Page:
Council asks Mayor Rob Ford to take a leave of absence, he refuses
ABOVE: Toronto City Council has voted overwhelming to ask Rob Ford to take a leave of absence. Jackson Proskow reports
TORONTO – After hours of debate, city council has voted to ask the mayor to apologize, cooperate with police and take a leave of absence. He won’t.
Mayor Rob Ford answered more personal questions during the debate than he has in the six months since reports of his crack cocaine use first surfaced. Ford admitted he had bought drugs while mayor of Toronto, but insisted he won’t be going anywhere.
“There’s nothing else to say guys. I really eff-ed up and that’s it,” he said, seconds before saying he’s “done a great job running this city.”
Councillors grilled the mayor on his prior behaviour – which by his own admission has included crack smoking and “drunken stupors” – as they debated whether to urge him to apologize and take a leave of absence.
Councillor Jay Robinson presented a petition signed by 30 of the city’s 44 councillors called for the mayor to resign. But there’s no indication Rob Ford will go quietly.
Councillor Denzil Minnan-Wong introduced his motion urging the mayor to apologize and resign last week, just hours after the mayor reversed months of denials and admitted that he had smoked crack cocaine.
Minnan-Wong’s motion asked the mayor to apologize for writing a reference letter for his friend Sandro Lisi, who’s now accused of using extortion to try and obtain a video of the mayor smoking crack, cooperate with the ongoing police investigation and take a temporary leave of absence.
The motion passed Wednesday afternoon in a 37-5 vote but is largely symbolic: The mayor is unlikely to acquiesce to any of the requests.
“Have you purchased illegal drugs in the last two years?” Minnan-Wong asked Ford in council Wednesday.
“Yes. I have,” Ford replied.
Police tell Global News investigators are aware of the mayor’s admission.
Video: Mayor Rob Ford admits to buying illegal drugs.
The mayor apologized for his “mistakes.”
“I’m humiliated by it, but I cannot change the past,” he said. “These mistakes were not in this council chamber, they were in my personal life.”
Ford insisted he is “absolutely not” taking a leave of absence and is “absolutely not” an addict. It was only during “a few isolated incidents” that his behavior has been cause for concern, he said.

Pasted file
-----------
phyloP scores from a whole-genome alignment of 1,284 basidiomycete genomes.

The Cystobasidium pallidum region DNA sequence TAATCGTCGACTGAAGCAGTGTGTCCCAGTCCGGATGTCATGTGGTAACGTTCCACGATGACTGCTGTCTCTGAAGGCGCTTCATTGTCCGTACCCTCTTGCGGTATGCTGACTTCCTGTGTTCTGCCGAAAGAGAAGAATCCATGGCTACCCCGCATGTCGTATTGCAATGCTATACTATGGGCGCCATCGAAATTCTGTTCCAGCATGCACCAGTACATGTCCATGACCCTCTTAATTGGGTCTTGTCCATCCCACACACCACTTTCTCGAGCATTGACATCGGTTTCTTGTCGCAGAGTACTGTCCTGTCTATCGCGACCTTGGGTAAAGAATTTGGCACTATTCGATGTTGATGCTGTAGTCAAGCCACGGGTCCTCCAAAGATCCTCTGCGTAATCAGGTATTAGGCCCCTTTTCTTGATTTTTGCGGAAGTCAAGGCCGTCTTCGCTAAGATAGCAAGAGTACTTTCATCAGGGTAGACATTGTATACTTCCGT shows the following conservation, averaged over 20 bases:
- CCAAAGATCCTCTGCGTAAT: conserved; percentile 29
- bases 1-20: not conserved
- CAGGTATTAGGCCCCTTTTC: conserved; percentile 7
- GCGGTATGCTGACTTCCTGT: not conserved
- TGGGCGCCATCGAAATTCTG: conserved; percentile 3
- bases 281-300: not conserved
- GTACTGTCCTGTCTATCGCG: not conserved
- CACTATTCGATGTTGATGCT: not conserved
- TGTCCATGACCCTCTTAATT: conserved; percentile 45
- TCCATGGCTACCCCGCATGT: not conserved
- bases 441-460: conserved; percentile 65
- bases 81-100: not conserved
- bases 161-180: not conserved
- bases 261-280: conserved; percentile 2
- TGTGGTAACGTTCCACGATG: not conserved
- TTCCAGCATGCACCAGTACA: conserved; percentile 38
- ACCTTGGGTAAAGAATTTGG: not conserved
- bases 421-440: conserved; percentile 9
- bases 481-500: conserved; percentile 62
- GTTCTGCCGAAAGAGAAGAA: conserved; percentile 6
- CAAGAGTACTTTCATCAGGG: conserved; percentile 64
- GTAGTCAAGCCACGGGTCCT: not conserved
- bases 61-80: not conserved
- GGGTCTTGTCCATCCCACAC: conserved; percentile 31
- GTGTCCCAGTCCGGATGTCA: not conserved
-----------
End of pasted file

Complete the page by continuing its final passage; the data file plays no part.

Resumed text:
And Ford, who said last week he had “nothing left to hide,” said it again this week in the wake of a new video showing him in an enraged – and “extremely, extremely inebriated” – state.
“There might be a coat hanger left in my closet. I don’t know what’s left.”
He said he’s “a positive role model for kids,” and that a photo taken of him outside a house police identified as a known crack house was a “one-time photo” taken with people he didn’t know who just wanted a picture with him.
“I met those people once and I’ve never seen them again.”
This is also the house in which a video of the mayor smoking what appears to be crack cocaine was allegedly shot. Ford, who said in May “there is no video,” last week called on police to release the video.
Ford tried to move a motion mandating drug and alcohol testing for all councillors. It was ruled out of order.
WATCH: Doug Ford erupts in an angry tirade.
Earlier that day, the mayor’s brother Doug Ford asked Minnan-Wong in council if he had ever smoked marijuana and advised councillors to “not throw rocks in glass houses.”
His shouting escalated during his exchange with Minnan-Wong and his microphone was cut off resulting in the second recess of the day called due to his behaviour. Shouts of “bully” could be heard from the gallery as Ford tried to confront Minnan-Wong.
Video: Ford denies that house in alleged video is not a crack house
Another motion, from Councillor John Fillion, seeks to strip the mayor of his ability to name and remove people from committees. A special meeting will be held Friday to debate that motion.
An Ipsos-Reid poll released early Wednesday morning suggests most Torontonians want the mayor to either resign or take a leave of absence to get treatment – 41 per cent and 35 per cent, respectively. Just 24 per cent think he should continue on as mayor of Toronto.
But Ford didn’t seem worried Tuesday, spending much of the day greeting people lined up to buy his newly-released bobblehead.
And ahead of council Wednesday morning, he told reporters there is “only one poll that matters and that’s on October 27.”
WATCH: Jaye Robinson presents petition calling on Mayor Rob Ford to step down.
The mayor has repeatedly said he won’t step aside. Shortly after the city’s Remembrance Day ceremony on Monday, the mayor “guaranteed” a supporter that he wasn’t “going anywhere.”
The mayor had been dogged by drug allegations since May when Gawker and The Toronto Star reported a video existed showing him smoking what might be crack cocaine.
He originally denied using crack cocaine and called the allegations “ridiculous.” But the controversy was reignited Oct. 31 when Chief Bill Blair said police had recovered the video on a hard drive seized during the June Project Traveller raids. He had seen the video he said, and was “disappointed.”
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